While the technician shortage can’t be fixed tomorrow, Doug White believes it’s time for trucking to up its game when it comes to long-term solutions.
Doug White, vice president of maintenance of Dunbar Armored, Hunt Valley, Md., has been elected the 2016-2017 general chairman and treasurer of the American Trucking Associations’ Technology & Maintenance Council. We sat down with him at TMC’s annual meeting to talk about his priorities for the coming year — and number one is tackling the technician shortage.
“We need to get out to grammar schools and begin to have conversations with the kids — and their parents — about the opportunities in the trades,” he said, including medium and heavy truck technician as well as careers such as electrician or plumber.
“In some cases, I think we’re doing our kids an injustice,” he said, with the constant drumbeat of college, college, college. “There are so many great opportunities we’re not telling them about.”
When the economy winds down, he pointed out, companies will likely cut middle-management positions, “but we always will need our car fixed, our truck fixed, the plumbing in our house fixed.”
These are good-paying careers, he said, and with wage wars going on between companies trying to attract experienced techs, “I believe in our lifetime we will see the $100,000 a year technician.”
In a standing-room-only panel discussion earlier in the week, George Arrants of WheelTime told the audience that “If you’re not involved with your local schools, you’re part of the problem.”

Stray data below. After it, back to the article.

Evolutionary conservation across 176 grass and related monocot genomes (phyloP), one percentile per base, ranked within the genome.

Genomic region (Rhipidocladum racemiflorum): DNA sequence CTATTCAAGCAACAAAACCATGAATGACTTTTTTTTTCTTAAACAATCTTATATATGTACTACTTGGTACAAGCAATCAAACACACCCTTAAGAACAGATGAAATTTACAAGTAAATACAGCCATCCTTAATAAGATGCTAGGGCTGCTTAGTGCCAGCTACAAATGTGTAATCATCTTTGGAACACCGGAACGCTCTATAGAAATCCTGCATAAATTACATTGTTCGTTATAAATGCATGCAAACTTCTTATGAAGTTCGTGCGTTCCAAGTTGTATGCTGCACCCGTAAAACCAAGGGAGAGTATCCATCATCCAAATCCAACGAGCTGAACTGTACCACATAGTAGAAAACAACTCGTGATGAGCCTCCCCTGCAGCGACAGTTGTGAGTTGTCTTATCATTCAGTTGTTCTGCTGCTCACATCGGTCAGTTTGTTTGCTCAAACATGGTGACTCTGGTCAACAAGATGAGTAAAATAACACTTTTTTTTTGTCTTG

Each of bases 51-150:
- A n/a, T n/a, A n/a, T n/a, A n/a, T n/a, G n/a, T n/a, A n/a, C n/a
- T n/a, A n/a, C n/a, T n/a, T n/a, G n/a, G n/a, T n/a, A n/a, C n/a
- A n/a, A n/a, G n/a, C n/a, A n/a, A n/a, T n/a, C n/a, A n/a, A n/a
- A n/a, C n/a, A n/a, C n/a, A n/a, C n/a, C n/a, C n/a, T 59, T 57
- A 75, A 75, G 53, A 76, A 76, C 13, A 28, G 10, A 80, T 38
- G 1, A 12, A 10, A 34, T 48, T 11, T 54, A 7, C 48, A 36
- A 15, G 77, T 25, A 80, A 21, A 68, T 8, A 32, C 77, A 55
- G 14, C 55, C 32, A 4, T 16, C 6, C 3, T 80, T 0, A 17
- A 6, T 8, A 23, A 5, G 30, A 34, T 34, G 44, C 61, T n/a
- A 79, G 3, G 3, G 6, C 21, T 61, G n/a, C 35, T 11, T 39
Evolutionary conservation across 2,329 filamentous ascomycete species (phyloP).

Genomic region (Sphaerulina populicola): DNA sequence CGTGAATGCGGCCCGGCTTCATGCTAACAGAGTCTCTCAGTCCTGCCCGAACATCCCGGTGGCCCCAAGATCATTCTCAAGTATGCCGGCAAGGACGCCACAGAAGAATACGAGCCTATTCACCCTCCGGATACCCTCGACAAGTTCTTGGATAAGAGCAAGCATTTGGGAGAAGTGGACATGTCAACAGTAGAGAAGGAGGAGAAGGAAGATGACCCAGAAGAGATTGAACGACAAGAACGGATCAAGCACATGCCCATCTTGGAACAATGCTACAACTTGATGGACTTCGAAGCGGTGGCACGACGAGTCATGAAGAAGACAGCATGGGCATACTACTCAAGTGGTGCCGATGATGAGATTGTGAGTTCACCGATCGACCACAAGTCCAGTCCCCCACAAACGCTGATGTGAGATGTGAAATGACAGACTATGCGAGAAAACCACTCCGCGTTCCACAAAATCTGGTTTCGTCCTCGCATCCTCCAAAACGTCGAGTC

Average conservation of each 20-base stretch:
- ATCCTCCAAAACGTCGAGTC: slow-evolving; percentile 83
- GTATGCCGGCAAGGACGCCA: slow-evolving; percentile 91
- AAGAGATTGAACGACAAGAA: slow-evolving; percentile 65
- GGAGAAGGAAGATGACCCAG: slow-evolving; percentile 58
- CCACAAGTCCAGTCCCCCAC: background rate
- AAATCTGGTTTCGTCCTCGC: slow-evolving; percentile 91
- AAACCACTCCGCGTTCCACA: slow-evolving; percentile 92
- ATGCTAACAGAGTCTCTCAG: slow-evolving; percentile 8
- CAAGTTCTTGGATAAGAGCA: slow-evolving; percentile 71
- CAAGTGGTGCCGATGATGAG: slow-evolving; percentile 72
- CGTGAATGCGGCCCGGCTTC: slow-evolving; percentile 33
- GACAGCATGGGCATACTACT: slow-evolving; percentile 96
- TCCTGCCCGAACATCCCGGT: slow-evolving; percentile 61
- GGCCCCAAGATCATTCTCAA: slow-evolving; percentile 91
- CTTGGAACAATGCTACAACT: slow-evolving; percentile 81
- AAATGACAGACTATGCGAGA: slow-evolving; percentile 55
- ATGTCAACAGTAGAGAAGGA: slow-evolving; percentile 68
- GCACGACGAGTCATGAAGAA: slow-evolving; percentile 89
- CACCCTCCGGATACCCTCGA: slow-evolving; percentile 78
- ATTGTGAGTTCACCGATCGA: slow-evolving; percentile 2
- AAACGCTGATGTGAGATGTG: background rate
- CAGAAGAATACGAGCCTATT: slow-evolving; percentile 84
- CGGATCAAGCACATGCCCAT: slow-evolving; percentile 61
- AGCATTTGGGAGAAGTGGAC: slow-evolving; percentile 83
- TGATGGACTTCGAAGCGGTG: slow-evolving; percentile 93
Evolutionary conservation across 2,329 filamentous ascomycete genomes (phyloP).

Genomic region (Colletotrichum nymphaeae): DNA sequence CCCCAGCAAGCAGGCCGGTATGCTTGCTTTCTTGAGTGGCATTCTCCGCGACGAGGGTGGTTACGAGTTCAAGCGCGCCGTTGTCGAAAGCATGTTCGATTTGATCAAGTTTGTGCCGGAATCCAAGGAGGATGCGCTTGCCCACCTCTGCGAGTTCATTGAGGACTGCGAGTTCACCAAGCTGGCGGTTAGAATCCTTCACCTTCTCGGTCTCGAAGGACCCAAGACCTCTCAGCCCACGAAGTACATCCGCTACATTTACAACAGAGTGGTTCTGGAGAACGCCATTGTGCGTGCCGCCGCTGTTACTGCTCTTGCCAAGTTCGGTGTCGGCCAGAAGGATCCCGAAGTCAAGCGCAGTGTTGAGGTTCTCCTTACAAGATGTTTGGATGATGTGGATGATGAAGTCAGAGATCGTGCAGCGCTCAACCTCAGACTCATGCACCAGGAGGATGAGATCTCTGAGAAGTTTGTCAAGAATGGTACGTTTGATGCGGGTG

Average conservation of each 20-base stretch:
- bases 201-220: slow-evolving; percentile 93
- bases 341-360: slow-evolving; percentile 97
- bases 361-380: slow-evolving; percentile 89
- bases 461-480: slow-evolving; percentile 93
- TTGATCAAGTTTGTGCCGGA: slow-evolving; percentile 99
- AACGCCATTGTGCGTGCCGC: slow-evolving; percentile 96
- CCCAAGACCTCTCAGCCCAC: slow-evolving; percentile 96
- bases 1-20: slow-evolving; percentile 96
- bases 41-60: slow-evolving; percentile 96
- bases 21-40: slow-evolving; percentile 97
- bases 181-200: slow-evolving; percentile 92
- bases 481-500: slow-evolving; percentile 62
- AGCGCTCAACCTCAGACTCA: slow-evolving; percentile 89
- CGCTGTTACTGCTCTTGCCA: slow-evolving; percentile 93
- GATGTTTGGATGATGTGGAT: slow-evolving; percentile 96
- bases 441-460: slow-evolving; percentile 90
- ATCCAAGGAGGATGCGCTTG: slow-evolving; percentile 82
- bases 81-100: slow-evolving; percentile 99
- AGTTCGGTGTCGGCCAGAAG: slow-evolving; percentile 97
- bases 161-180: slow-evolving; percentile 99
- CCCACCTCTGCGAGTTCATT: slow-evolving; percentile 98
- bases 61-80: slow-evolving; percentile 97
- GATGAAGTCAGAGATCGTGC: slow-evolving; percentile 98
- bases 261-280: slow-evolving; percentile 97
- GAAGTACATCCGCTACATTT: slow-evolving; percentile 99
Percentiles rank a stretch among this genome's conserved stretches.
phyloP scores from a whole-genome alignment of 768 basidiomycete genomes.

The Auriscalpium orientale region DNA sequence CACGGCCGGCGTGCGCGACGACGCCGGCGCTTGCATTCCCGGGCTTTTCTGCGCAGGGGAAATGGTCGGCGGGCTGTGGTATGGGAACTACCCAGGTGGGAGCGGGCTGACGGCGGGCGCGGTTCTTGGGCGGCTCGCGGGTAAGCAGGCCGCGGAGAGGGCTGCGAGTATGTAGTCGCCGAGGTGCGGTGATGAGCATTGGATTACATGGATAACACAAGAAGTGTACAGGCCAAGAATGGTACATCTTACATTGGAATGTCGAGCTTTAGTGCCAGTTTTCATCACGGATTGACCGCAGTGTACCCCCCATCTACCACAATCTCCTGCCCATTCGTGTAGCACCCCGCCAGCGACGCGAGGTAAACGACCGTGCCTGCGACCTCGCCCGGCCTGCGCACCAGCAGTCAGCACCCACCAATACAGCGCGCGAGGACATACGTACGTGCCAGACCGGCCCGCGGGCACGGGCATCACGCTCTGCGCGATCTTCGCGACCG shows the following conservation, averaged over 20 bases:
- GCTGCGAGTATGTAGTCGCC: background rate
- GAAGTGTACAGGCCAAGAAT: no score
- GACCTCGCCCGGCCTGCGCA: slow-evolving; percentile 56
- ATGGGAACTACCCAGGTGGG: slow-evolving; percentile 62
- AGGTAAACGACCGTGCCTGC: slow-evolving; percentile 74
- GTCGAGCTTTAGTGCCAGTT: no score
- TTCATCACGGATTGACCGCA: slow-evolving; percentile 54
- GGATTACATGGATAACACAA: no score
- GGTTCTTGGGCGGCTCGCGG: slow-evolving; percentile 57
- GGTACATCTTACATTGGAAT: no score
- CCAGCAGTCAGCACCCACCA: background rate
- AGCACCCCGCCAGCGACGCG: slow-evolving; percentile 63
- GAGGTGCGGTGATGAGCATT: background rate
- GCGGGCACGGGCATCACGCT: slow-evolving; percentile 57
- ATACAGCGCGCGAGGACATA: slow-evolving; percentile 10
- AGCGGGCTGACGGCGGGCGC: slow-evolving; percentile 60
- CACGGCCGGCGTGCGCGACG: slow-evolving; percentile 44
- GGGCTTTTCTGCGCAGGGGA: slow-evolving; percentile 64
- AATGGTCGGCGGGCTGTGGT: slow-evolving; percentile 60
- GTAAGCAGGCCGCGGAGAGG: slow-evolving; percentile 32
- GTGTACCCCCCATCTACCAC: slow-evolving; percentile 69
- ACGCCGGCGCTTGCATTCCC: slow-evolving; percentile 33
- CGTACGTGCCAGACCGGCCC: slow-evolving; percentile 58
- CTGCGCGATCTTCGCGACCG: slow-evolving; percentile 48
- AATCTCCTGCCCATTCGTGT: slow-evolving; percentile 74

When asked if he agreed with that, White said Arrants was “right on target.
“There’s a lot of us that need to look in the mirror” on that account, he said, “myself included.”
Just as important as reaching out to students and parents, he said, is educating teachers and guidance counselors.
To that end, White’s mission for his one-year term will be searching out associations of teachers, guidance counselors and other educators and getting himself invited to speak to groups of these people who are so influential in a young person’s career choice.
“It’s not going to just affect us,” he said. “The day’s going to come when you take your car into a dealer and you get a call a week later letting you know you’re next in line.”
White’s other message he wants to get out there this year is about the benefits of TMC membership.
“TMC is the best kept secret in the trucking industry,” he said, “and we’ve got to change that. Look at the number of fleets here compared to the number of fleets in the country.
"It’s a great organization; the best education you can get," he said. "The best money a company can spend. Some people say it’s expensive — but so is not knowing what you need to know.”